Forbes, a media owner with an ad-supported business model, searches for a middle ground when it comes to serving ad on its site to visitors using ad-blocking software.
In exchange for turning off the ad-blocking software, Forbes CRO Mark Howard says the company began testing what he calls an "ad light" experience.
Forbes segmented site visitors using ad-blocking software into two groups. One group went past the opening message on the Forbes site. The second group of ad blockers received a message on the opening page, where visitors usually see the Quote of the Day. The message read: "We know you have your ad blocker on. Please disable it and in exchange you will receive an 'ad-light experience' on Forbes."
"We didn't explain what 'ad light' meant," Howard says.
The magazine found that of the test group, 44% in the initial pilot whitelisted Forbes, entered the site, consumed content and had an "ad-light experience."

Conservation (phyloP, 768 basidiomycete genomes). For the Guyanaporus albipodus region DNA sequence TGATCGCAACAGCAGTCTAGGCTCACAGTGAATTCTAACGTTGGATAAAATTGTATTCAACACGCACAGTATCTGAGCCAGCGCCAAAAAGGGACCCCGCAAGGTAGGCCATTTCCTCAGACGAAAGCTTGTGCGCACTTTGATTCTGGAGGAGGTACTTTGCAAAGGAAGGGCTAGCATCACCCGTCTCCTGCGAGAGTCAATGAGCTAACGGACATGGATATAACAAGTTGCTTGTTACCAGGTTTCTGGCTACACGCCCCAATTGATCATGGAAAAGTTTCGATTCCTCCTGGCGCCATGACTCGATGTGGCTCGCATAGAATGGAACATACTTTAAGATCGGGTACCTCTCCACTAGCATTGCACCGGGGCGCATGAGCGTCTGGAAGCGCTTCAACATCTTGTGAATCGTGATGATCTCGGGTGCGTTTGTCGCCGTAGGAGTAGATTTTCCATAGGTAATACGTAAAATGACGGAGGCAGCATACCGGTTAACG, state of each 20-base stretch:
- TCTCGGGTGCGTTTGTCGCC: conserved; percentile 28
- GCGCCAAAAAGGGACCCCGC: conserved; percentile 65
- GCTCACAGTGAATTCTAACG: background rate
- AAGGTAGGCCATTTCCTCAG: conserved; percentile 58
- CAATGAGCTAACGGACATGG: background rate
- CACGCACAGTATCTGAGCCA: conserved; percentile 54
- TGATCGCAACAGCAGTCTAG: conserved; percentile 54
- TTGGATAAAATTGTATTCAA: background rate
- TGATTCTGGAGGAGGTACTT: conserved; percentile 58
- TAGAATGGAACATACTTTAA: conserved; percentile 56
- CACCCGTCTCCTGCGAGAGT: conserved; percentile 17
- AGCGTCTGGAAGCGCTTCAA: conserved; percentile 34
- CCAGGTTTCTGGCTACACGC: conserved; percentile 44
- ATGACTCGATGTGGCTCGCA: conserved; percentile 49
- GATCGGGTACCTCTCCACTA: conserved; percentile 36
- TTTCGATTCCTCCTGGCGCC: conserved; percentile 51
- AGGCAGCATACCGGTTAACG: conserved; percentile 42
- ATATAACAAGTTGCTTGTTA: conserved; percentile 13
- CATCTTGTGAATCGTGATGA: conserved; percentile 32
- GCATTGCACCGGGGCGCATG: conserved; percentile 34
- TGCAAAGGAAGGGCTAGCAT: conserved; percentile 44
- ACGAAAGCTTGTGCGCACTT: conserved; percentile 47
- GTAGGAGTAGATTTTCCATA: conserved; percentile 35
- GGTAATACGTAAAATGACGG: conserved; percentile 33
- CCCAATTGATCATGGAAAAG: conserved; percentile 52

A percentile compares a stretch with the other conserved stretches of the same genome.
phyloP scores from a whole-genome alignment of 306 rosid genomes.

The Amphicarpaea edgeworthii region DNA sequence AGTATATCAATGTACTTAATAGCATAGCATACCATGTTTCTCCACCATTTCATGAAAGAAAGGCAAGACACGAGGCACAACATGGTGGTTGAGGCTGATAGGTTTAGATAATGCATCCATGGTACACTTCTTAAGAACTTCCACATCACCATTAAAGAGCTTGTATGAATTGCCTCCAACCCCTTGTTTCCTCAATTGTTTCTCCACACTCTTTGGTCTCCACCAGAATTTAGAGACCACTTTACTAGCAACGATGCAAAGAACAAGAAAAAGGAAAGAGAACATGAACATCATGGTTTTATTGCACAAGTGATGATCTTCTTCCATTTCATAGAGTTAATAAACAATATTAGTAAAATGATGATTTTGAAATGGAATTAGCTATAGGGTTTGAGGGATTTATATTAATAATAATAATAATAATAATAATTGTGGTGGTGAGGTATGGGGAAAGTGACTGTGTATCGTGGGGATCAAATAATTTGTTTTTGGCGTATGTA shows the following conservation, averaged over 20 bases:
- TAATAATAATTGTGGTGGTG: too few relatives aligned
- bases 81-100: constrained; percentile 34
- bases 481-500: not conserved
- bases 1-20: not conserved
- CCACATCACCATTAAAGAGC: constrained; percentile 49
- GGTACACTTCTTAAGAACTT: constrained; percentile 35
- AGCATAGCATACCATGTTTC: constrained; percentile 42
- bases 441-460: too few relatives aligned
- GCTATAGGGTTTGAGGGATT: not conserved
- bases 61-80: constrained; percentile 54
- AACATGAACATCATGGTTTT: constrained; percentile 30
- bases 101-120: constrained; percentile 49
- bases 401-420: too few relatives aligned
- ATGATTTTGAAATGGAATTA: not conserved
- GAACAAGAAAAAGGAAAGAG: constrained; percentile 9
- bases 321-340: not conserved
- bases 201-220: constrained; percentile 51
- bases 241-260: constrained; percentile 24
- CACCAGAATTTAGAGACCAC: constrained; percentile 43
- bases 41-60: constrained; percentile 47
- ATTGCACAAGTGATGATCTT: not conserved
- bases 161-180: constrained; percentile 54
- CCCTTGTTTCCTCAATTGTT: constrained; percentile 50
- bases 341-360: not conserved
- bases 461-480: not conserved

Howard says those accepting an "ad-light experience" did not receive a welcome ad when coming back to the site, auto-play pre roll ads, inline videos and interstitials. They receive only "lightweight" ad units on the pages throughout the site.
Howard says Forbes doesn't see its search ads running on Google and Bing being affected by ad-blocking software in browsers. Only on its site.
Among the reasons that people use ad blocking are protection of their machines against malware and viruses hiding in ads.
Protecting visitors has become a priority for Forbes, especially since taking a stand against ad blocking, forcing visitors who want to view its content to disable their ad-blockers and them serving them malware unintentionally.
During the next few months, Forbes will test about a dozen variables to see how site visitors react. "We need to find out what visitors will accept knowing we are an ad-supported business model," he says. "This was the first step down the path."